The Postgres 10 feature you didn't know about: CREATE STATISTICS

Written by Samay Sharma
March 6, 2018

If you’ve done some performance tuning with Postgres, you might have used EXPLAIN. EXPLAIN shows you the execution plan that the PostgreSQL planner generates for the supplied statement. It shows how the table(s) referenced by the statement will be scanned (using a sequential scan, index scan etc), and what join algorithms will be used if multiple tables are used. But, how does Postgres come up with these plans?

One very significant input to deciding which plan to use is the statistics the planner collects. These statistics allow the planner to estimate how many rows will be returned after executing a certain part of the plan, which then influences the kind of scan or join algorithm which will be used. They are collected / updated mainly by running ANALYZE or VACUUM (and a few DDL commands such as CREATE INDEX).

These statistics are stored by the planner in pg_class and in pg_statistics. Pg_class basically stores the total number of entries in each table and index, as well as the number of disk blocks occupied by them. Pg_statistic stores statistics about each column like what % of values are null for the column, what are the most common values, histogram bounds etc. You can see an example below for the kind of statistics Postgres collected for col1 in our table below. The query output below shows that the planner (correctly) estimates that there are 1000 distinct values for the column col1 in the table and also makes other estimates on most common values, frequencies etc.

Note that we’ve queried pg_stats (a view holding more readable version of the column statistics.)

    col1 int,
    col2 int

INSERT INTO tbl SELECT i/10000, i/100000
FROM generate_series (1,10000000) s(i);


select * from pg_stats where tablename = 'tbl' and attname = 'col1';
-[ RECORD 1 ]----------+----------------------------------------------
schemaname             | public
tablename              | tbl
attname                | col1
inherited              | f
null_frac              | 0
avg_width              | 4
n_distinct             | 1000
most_common_vals       | {318,564,596,...}
most_common_freqs      | {0.00173333,0.0017,0.00166667,0.00156667,...}
histogram_bounds       | {0,8,20,30,39,...}
correlation            | 1
most_common_elems      |
most_common_elem_freqs |
elem_count_histogram   |

When single column statistics are not enough

These single column statistics help the planner in estimating the selectivity of your conditions (this is what the planner uses to estimate how many rows will be selected by your index scan). When multiple conditions are supplied in the query, the planner assumes that the columns (or the where clause conditions) are independent of each other. This doesn’t hold true when columns are correlated or dependant on each other and that leads the planner to under or over-estimate the number of rows which will be returned by these conditions.

Let’s look at a few examples below. For keeping the plans simple to read, we’ve switched off per-query parallelism by setting setting max_parallel_workers_per_gather to 0;

EXPLAIN ANALYZE SELECT * FROM tbl where col1 = 1;
                                                QUERY PLAN
 Seq Scan on tbl  (cost=0.00..169247.80 rows=9584 width=8) (actual time=0.641..622.851 rows=10000 loops=1)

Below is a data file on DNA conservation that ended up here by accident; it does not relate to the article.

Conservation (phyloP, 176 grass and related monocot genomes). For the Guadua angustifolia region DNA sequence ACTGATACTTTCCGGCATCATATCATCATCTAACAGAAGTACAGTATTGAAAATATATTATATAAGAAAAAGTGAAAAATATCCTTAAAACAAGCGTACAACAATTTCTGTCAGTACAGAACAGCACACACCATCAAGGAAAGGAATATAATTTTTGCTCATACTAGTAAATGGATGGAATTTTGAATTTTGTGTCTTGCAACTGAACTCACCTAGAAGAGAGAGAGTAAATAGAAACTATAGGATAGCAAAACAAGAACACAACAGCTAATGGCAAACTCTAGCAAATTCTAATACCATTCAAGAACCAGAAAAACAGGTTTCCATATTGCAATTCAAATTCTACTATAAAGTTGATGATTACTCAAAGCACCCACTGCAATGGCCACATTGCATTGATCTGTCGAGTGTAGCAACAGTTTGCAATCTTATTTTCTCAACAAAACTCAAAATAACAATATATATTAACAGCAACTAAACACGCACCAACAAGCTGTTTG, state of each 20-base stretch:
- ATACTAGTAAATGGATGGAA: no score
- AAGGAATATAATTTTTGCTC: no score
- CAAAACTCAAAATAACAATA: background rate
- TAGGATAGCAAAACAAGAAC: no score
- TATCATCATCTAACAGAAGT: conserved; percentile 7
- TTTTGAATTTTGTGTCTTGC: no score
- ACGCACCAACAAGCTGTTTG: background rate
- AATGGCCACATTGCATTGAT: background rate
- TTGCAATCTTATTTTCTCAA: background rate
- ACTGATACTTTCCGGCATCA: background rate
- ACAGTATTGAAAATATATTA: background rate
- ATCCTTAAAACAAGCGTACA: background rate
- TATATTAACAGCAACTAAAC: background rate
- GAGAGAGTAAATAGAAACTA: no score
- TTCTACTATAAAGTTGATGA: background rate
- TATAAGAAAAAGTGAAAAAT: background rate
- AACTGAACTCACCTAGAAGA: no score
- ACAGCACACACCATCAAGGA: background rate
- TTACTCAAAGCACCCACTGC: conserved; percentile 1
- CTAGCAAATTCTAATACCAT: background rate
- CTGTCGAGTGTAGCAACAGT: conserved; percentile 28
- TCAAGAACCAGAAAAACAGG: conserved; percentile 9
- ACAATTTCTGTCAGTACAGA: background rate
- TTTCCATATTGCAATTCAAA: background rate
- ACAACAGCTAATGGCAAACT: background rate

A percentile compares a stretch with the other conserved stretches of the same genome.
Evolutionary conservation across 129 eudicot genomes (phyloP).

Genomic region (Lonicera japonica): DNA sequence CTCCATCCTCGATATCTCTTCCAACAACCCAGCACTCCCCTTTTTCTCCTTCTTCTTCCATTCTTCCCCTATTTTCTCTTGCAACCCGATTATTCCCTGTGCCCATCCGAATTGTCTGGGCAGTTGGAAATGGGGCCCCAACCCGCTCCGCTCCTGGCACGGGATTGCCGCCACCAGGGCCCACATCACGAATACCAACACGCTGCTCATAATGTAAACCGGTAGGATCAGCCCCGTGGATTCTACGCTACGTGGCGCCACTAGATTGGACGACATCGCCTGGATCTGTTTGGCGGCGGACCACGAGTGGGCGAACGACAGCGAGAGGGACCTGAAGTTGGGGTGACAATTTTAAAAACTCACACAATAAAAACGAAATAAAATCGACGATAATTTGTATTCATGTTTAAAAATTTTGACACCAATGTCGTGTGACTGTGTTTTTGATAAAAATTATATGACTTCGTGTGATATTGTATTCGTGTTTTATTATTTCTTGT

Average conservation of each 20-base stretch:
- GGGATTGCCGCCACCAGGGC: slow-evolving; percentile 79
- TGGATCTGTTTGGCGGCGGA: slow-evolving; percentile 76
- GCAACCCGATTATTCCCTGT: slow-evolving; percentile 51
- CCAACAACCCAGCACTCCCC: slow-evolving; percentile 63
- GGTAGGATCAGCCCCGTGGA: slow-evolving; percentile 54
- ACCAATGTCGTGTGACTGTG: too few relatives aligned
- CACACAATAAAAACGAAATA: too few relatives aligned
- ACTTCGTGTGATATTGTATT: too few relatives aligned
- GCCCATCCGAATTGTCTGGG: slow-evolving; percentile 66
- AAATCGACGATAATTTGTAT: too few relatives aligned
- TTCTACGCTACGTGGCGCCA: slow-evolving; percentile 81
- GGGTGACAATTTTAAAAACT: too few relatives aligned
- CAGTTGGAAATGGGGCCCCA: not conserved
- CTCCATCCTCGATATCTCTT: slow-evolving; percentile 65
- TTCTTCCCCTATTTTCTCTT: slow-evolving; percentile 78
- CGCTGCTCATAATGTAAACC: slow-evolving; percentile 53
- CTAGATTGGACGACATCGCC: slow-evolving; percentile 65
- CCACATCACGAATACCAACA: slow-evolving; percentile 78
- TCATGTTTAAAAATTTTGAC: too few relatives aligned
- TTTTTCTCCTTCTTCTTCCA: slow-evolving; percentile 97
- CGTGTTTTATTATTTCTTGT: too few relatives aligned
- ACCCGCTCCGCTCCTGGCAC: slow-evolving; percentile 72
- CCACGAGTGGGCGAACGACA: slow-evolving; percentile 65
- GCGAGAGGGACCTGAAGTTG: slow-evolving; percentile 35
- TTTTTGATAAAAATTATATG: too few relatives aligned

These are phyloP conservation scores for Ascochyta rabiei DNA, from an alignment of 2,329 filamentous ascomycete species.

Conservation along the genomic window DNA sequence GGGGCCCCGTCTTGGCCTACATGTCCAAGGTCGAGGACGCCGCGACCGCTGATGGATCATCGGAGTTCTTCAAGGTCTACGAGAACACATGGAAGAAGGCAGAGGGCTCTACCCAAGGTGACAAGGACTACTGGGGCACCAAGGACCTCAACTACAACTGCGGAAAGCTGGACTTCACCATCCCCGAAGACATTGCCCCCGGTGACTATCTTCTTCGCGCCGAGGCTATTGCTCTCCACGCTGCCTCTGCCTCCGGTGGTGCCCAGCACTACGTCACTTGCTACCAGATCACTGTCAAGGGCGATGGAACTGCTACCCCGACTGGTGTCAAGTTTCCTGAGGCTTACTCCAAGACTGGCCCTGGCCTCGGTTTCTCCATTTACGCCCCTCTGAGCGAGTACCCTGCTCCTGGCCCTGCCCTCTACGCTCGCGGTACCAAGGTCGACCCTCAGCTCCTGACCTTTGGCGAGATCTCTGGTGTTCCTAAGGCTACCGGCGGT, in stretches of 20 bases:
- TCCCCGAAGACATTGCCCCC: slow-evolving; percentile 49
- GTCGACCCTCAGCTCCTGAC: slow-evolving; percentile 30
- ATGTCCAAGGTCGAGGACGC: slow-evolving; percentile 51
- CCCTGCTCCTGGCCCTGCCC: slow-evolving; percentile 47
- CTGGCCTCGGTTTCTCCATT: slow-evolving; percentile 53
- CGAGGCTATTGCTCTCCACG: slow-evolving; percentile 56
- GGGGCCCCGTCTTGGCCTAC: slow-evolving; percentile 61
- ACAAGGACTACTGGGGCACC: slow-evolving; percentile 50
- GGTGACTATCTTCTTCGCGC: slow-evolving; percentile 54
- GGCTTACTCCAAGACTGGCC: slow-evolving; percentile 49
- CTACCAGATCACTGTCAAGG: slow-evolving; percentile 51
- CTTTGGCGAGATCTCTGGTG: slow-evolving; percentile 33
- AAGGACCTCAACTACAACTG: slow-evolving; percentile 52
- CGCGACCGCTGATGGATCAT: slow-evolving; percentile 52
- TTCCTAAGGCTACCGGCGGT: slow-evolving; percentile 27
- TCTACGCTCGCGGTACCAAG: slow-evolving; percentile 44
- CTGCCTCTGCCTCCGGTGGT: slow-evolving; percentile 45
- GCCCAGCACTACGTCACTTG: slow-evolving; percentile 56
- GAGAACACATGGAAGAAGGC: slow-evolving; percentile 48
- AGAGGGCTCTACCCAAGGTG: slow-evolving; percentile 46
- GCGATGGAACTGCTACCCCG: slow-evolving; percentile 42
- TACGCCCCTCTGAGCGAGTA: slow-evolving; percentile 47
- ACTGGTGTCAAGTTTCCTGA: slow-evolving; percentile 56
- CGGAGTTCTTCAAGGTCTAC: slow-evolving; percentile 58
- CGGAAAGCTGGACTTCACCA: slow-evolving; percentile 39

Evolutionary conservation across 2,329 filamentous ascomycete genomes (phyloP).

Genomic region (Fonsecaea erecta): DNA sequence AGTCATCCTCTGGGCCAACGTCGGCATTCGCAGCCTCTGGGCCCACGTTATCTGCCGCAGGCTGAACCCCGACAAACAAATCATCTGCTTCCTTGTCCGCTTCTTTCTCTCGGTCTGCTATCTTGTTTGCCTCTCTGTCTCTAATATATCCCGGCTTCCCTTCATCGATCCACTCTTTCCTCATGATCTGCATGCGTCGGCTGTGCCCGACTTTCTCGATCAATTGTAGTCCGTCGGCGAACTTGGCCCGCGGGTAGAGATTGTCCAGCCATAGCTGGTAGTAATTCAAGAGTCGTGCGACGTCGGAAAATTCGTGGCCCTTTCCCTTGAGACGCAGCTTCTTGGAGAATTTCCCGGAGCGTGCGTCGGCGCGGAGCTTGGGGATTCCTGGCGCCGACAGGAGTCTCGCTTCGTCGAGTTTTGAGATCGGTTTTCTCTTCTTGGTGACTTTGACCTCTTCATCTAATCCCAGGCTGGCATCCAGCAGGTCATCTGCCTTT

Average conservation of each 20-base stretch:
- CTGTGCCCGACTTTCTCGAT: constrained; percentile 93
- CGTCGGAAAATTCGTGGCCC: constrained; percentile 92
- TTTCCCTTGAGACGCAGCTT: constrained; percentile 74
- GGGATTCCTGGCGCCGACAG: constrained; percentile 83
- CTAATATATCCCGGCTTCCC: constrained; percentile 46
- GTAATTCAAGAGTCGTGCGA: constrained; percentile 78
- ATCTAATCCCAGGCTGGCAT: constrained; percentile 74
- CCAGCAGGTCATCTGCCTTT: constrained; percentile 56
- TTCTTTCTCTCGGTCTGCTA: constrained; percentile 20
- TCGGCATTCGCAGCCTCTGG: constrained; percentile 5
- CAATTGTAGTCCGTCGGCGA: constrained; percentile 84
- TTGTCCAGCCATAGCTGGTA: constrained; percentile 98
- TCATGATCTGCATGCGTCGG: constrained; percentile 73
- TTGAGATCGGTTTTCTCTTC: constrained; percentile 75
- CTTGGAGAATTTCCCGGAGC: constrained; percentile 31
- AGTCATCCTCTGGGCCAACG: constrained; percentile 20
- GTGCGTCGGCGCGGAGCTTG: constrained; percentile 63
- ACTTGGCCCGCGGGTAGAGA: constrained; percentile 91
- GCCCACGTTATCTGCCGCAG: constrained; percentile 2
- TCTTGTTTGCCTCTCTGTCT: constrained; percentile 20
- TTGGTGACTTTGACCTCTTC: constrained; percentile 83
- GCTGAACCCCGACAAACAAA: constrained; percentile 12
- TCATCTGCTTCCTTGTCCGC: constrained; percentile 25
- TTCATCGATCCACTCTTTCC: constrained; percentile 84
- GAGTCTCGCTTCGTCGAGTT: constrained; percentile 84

Filter: (col1 = 1)
   Rows Removed by Filter: 9990000
 Planning time: 0.051 ms
 Execution time: 623.185 ms
(5 rows)

As you can see here, the planner estimates that the number of rows which have value 1 for col1 are 9584 and that the actual number of rows which the query returns is 10000. So, pretty accurate.

But, what happens when you include filters on both column 1 and column 2.

EXPLAIN ANALYZE SELECT * FROM tbl where col1 = 1 and col2 = 0;
                                                QUERY PLAN
 Seq Scan on tbl  (cost=0.00..194248.69 rows=100 width=8) (actual time=0.640..630.130 rows=10000 loops=1)
   Filter: ((col1 = 1) AND (col2 = 0))
   Rows Removed by Filter: 9990000
 Planning time: 0.072 ms
 Execution time: 630.467 ms
(5 rows)

The planner estimate is already off by 100x! Let’s try to understand why that happened.

The selectivity for the first column is around 0.001 (1/1000) and the selectivity for the second column is 0.01 (1/100). To calculate the number of rows which will be filtered by these 2 “independent” conditions, the planner multiplies their selectivity. So, we get:

Selectivity = 0.001 * 0.01 = 0.00001.

When that is multiplied by the number of rows we have in the table i.e. 10000000 we get 100. That’s where the planner’s estimate of 100 is coming from. But, these columns are not independent, how do we tell the planner that?


Before Postgres 10, there wasn’t an easy way to tell the planner to collect statistics which capture this relationship between columns. But, with Postgres 10, there’s a new feature which is built to solve exactly this problem. CREATE STATISTICS can be used to create extended statistics objects which tell the server to collect extra statistics about these interesting related columns.

Functional dependency statistics

Getting back to our previous estimation problem, the issue was that the value of col2 is actually nothing but col 1 / 10. In database terminology, we would say that col2 is functionally dependent on col1. What that means is that the value of col1 is sufficient to determine the value of col2 and that there are no two rows having the same value of col1 but different values of col2. Therefore, the 2nd filter on col2 actually doesn’t remove any rows! But, the planner capture enough statistics to know that.